At the same time that Mr Blair lauds middle-class values, arguing last week that "slowly but surely, the old establishment is being replaced by a new, larger, more meritocratic middle class", the building societies, founded more than a century ago by the very same sort of people, are being turned from mutual organisations into shareholder-owned banks. How tragic it is that what was once the proud Halifax Building Society, the biggest and best example of its kind, is now a struggling proprietary company, rapidly losing market share. And few of the building societies that have clung to the old principles can be sure of retaining their independence. They all have members who want to "de-mutualise" and grab for themselves the cash reserves that were built up over many decades.
Until the final quarter of the 19th century, welfare provision was largely the result of self-help initiatives. The golden age of this kind of activity extended from 1780 for almost a hundred years. It was a period when voluntary organisations of various kinds were created, from friendly societies providing sickness and burial benefits, to infant-school societies. The Halifax Building Society, for instance, was founded in 1852. I am a non-executive director of a friendly society that opened for business in 1881, Tunbridge Wells Equitable. Then, from the 1870s until 1945, there was created what might be called a residual welfare state. This was a system of safety nets that relieved destitution and chronic ill health and provided basis services. Successive governments had already decided to create new agencies of the state and of local government - that is, new bureaucracies - rather than strengthen what already existed, a plethora of voluntary bodies. Thus the Labour Government of 1945-51, which introduced full welfare provision, made little use, for instance of the co-operative movement or the friendly societies. Voluntary hospitals were nationalised.
Move on 50 years and we find that deregulation is now thinning the ranks of the mutual organisations still operating in the financial markets. It began in the Eighties with the building societies. Ambitious managers began to tire of the straightforward task of receiving deposits and transforming them into loans for house-buyers. They wanted to expand into other forms of banking on the mistaken notion that customers wanted and would benefit from a wider range of services. The barriers were pulled down.
Then the societies in the vanguard of this advance discovered that they required more capital - which could be obtained only if they turned themselves into public limited companies. Members became shareholders and found that their holdings were worth a lot of money. A great taboo had been shattered. It was as though the members of a cricket club had suddenly decided to sell their playing-fields and pocket the proceeds - and to hell with cricket. Mutual society members saw that the reserves built up through many generations, sums forgone by past members, could be extracted and placed in their own pockets by the mechanism of a flotation or a takeover. As a result, many of the great building societies and mutual insurance companies have joined the stock exchange - Abbey National, Alliance & Leicester, Woolwich, Norwich Union.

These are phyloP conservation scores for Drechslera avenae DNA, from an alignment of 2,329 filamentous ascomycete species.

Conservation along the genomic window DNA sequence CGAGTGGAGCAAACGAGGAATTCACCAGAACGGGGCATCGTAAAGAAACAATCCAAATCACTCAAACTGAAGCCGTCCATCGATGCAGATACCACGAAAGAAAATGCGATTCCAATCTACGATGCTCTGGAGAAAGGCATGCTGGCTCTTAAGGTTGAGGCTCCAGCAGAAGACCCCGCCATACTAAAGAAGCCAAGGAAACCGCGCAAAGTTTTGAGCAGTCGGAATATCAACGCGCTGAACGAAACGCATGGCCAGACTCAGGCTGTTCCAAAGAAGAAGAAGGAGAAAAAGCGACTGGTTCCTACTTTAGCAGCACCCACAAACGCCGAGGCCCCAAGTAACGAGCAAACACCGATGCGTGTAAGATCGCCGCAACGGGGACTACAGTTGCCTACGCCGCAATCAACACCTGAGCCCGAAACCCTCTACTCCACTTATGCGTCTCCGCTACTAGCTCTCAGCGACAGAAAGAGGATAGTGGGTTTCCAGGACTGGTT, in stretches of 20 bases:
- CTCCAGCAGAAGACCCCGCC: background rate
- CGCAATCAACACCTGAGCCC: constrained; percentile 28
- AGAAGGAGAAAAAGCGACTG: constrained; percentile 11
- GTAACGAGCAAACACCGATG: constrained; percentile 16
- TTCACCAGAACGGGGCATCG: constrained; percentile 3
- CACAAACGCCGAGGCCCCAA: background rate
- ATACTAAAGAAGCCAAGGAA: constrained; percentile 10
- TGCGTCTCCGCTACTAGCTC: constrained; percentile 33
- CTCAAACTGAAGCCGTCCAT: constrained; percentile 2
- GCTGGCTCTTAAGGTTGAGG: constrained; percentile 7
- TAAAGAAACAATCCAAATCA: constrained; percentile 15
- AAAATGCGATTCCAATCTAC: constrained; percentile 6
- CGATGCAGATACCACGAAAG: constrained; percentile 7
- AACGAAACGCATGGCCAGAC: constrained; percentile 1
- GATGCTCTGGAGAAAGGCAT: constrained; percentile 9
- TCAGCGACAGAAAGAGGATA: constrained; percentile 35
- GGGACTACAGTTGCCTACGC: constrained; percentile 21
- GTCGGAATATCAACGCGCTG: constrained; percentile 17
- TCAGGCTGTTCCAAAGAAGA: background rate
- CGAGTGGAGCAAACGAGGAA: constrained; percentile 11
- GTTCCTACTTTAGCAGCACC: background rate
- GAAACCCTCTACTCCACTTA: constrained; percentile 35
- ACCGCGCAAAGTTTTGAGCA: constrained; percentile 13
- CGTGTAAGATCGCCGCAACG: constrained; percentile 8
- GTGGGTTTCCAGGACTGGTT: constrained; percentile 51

Likewise, the Trustee Savings Bank has been absorbed by Lloyds.
At this moment, when even a Labour Government warns that the days of unlimited state provision is ending, does it matter that this system, under which groups of people got together to organise the provision of financial services, is on its last legs? It once provided life assurance, sickness benefit, pensions and home loans at cost price, without having to make profits in order to reward the suppliers of capital.
The case for not being concerned rests on the extraordinary developments and elaboration of the financial services market. It is an enormous industry with a strong, profitable home market and substantial international business. Increasingly it comprises very large players and niche suppliers, both of which are doing well; as ever it is the medium-sized enterprises that find progress difficult.
However, mutual organisations have significant advantages. In the first place, because they do not have to pay dividends their costs are lower than those of proprietary companies. In other words, a well run mutual company should provide you with a better return than a well run shareholder- owned company.
This is strikingly evident in the home loans market. The remaining building societies give their savers a better rate than they could obtain from mortgage banks, while at the same providing house-buyers with cheaper loans. The same phenomenon is apparent if you examine the league tables of life assurance providers.
Second, mutuals do not try to rip you off. I am afraid that the complex system of financial regulation created over the past 10 years has had a perverse result. It encourages bad behaviour. This is because financial institutions owned by shareholders have lost all sense of the spirit of the rules. They will not break the law, nor will they blatantly disregard regulations; but where they can take the consumer for a ride, nowadays they often will.
Of course, mutual organisations are subject to the same financial regulations. But because the customers are the owners - they are members - there is absolutely no temptation to take advantage of them.
In such settings, the notion of crudely profiting out of your customers is absent. That is why I believe that these 19th-century creations must survive to fight another day. They are what is needed in the 21st century.